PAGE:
Exploration tab simulates a typical individual. After importing a project from Monolix, individual parameters equal population parameters estimated by Monolix or their initial estimates. Using several exploration groups allows to compare different treatments. The goal of this example is to test how many days of a “loading dose” are neccesary to reach a steady state without a peak of the concentration. Dosing regimens are:

  • 14 days with a 4mg single dose OD
  • 1 day with a load dose 8mg OD followed by 13 days with a 4mg single dose OD
  • 2 days with load doses 8mg OD followed by 12 days with a 4mg single dose OD

“Loading dose” treatments are of manual types (with time of a dose and amount), but multi-dose elements are of regular types. The latter is an easy way to specify a treatment period, inter-dose interval and number of doses. Treatments combination takes place directly in the exploration tab.

Output is the concentration prediction on a regular time grid over the whole treatment period (t = 0:1:336) and the plot displays all exploration groups together. The two-days loading dose gives a high concentration peak and without a loading dose the steady state is reached too slowly. As a result, further analysis focuses on treatments with one day of a loading dose.

2. Treatment comparison: percentage of individuals in the target

Simulation scenario

Simulation of a population of individuals allows to compare the percentage of individuals in the target for different treatment arms. As before, simulation scenario uses specific treatment and output elements.

  • BID treatment: One day of a “loading dose” with 4mg or 6mg dose twice a day (BID), followed by 26 doses of 2mg or 3 mg respectively each 12 hours.
  • OD treatment: One day of a “loading dose” with 8mg or 12mg dose once a day (OD), followed by 13 doses of 4mg or 6 mg respectively each 24 hours.
  • Outputs: manual type using model predictions (Cc and R) at time equal 336h.

In the simulation tab, the button “plus” adds a new group and “arrows” move the treatment element from the shared section to the group specific section (green frames). Each group has a specific combination of treatments (blue frame). In addition, the option “same individuals among groups” removes the effect of intra-individual variability between individuals (red frame). As a consequence, the differences between groups are only due to the treatment and simulation can use a smaller number of individuals.


The comparison between groups is in terms of the percentage of individuals in the efficacy and safety target:

  • Efficacy: PCA at the end of the treatment should be less than 60%.
  • Safety: Ctrough on the last treatment day should be less then 2ug/mL.

Simulx treats these types of criteria as binary (true/false) outcomes. It is a post-processing of simulation outputs, which takes place in the  outcome&endpoint section of the Simulation tab. Definition of new outcomes includes selecting an output computed in the simulation scenario and post-processing methods.

What is more, outcomes can be combined together (blue frame below), and an endpoint summarizes “true” outcomes over all individuals in groups.


Similarly to the task button “Simulation”, which runs the simulation, the “Outcomes&endpoint” button calculates the efficacy and safety criteria and the number of individuals in the target in this example. Moreover, running the task generates automatically the results in the “endpoint” section and plots for outcomes distributions.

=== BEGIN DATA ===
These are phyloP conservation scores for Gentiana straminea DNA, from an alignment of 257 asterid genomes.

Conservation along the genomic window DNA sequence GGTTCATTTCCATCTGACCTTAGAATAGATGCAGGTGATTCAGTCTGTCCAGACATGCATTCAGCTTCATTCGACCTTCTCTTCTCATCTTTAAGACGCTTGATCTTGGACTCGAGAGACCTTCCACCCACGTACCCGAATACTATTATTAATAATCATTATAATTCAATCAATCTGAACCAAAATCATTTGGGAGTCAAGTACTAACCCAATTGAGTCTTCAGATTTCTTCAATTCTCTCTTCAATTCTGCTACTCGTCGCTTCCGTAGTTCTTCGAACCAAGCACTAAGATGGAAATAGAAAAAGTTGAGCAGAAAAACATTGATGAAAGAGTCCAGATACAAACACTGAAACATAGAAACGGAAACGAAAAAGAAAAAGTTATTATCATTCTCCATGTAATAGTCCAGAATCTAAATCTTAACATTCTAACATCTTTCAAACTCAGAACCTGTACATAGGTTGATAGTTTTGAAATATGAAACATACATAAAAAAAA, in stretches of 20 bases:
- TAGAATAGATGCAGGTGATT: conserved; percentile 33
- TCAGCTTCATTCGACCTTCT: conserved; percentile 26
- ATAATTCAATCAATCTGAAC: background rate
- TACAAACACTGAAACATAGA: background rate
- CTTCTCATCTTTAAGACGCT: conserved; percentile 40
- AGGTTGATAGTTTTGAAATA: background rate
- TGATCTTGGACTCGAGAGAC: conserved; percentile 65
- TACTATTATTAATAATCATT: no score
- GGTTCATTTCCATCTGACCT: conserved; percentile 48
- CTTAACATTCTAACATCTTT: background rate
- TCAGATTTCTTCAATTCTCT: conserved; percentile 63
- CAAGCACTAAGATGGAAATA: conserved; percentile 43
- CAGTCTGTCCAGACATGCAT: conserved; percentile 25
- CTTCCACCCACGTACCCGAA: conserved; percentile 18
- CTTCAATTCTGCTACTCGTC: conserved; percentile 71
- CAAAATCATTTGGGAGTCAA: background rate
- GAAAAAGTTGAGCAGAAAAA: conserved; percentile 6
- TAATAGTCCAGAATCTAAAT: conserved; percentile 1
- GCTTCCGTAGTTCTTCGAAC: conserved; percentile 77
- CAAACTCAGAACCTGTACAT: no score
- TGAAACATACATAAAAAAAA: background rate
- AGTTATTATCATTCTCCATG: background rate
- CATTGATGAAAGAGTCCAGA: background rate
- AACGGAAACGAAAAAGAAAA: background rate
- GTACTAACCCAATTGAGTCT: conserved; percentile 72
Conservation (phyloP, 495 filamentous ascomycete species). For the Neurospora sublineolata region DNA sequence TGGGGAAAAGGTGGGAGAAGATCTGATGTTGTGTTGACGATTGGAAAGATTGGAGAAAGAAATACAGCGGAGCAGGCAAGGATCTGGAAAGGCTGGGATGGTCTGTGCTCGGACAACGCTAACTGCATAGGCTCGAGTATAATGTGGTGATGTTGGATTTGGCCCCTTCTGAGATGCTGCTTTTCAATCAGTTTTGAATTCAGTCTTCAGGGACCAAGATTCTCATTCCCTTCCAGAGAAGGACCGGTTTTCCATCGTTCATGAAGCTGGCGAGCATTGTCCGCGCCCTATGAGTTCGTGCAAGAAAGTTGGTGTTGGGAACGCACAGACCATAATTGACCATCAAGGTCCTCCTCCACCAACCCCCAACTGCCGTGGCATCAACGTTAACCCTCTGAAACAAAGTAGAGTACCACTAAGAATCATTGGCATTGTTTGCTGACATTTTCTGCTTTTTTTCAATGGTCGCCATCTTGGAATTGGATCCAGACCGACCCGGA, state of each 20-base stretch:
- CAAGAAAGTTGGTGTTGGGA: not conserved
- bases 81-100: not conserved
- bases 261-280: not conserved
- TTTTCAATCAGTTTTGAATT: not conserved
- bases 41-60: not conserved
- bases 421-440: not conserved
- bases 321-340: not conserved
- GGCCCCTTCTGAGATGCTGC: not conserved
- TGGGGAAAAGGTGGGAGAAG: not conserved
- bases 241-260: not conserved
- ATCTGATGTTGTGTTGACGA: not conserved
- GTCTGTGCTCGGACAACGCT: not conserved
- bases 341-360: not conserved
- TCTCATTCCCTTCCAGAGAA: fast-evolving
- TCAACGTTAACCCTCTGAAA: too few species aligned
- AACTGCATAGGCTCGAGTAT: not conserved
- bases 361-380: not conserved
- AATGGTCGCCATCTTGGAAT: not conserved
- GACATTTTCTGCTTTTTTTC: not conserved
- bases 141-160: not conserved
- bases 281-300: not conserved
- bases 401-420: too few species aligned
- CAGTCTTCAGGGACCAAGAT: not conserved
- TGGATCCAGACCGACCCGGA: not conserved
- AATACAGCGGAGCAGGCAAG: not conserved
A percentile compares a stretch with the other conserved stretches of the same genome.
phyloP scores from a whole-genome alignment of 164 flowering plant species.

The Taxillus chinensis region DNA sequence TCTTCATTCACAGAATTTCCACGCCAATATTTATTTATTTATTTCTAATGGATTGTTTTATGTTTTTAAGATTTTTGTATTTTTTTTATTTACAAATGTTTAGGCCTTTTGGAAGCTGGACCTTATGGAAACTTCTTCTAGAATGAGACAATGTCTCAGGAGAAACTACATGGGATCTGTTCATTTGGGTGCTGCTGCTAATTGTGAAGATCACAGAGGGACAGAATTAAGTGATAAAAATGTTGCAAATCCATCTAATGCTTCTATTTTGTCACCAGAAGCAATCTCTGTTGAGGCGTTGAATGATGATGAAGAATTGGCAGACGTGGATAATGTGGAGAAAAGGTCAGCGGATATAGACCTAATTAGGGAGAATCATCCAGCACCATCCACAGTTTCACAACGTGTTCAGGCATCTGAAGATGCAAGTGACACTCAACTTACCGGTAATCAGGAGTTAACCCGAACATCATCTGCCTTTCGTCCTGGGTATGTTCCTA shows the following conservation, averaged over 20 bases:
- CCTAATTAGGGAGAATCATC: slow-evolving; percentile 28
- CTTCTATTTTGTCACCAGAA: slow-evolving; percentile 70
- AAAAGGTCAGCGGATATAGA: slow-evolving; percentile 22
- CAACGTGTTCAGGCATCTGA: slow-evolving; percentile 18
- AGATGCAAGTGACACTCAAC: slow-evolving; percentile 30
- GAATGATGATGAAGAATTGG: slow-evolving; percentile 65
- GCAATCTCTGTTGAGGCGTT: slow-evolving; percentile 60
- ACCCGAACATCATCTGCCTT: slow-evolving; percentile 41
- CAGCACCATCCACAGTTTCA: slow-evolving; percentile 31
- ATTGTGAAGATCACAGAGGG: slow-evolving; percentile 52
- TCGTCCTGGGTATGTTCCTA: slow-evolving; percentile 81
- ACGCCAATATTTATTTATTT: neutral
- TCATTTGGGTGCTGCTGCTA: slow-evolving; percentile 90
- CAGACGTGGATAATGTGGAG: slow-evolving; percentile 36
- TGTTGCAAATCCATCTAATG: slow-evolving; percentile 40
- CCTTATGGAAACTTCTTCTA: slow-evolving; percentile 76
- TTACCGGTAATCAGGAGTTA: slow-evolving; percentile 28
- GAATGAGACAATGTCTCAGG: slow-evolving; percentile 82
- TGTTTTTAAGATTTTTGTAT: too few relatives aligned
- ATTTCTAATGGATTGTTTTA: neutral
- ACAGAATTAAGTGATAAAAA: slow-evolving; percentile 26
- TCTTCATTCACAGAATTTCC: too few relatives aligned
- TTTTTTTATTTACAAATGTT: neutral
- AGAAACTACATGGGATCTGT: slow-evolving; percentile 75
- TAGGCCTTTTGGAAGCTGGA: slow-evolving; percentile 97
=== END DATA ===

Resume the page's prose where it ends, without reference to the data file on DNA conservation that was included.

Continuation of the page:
In this example, the outcome distribution compares the number of individuals in the target between groups. The highest number of “true” outcomes is in the group with the low level dose twice a day (gr_BID_lowDose). Failure to satisfy the safety criteria by the two groups with the high dose level causes large numbers of “false” outcomes. In fact, the endpoint results show that for these two groups less then half of the individuals have Ctrough below the safety threshold (blue frame below).

3. Clinical trial simulation and uncertainty of the results

The previous step shows that the high dose level violates the safety criteria in more then 50% of individuals. Therefore, the simulation of a clinical trial focuses only on one dose level with the BID and OD administration. The goal is to analyse the effect of uncertainties due to variability between individuals, measurement errors and number of individuals in a trial.

Simulation scenario has four groups with different dosing regimens (BID or OD) and different group sizes (30 or 100). Outputs are model observations at the end of the treatment. Most importantly, the option “replicates” simulates the scenario several times (green frames). As a result, the endpoints summarize the outcomes not only over the groups but also over the replicates.

[In the demo project, change number of replicates to 100, and add two groups: one with treatment as for GR_BID, other as GR_OD. Move “number of ids” as group specific, and set N=30 for one BID-OD pair and N=100 for the other.  Change names to indicate group sizes.]

After running both tasks, plots display the endpoint distribution as a box plot with the mean value (dashed line) and standard deviations for each group. As expected, the uncertainty is lower for trial with more individuals. However, the mean values remain at similar levels.

“Group comparison” option in the Outcomes&endpoints section compares the endpoints values across groups (blue frame). Selecting different reference groups and hypothesis (through the odds ratio) allows to change the objectives. Moreover, calculation of new outcomes or endpoints do not require re-running a simulation because the post-processing is a separate task.

The statistical test checks if any of the dosing regimens, BID or OD, is better then the other. Firstly, in the smaller trial so the gr_BID_N30 group is the reference and the hypothesis states that the odds ratio is different from one. For each replicate, if the p-value is lower then selected 0.05, then a test group (GR_OD_N30) is a “success”. Results summary in the “group comparison” section shows that only 3% of the test group replicates are successful (left image below), which suggests that OD dosing regimen is not significantly better then BID. Larger trial size might give different results. Change reference group to gr_BID_N100 et re-run the outcomes&endpoints task. Percentage of successful replicates for gr_OD_N100 is higher, 9%, (right image below), but it is comparable to the previous result.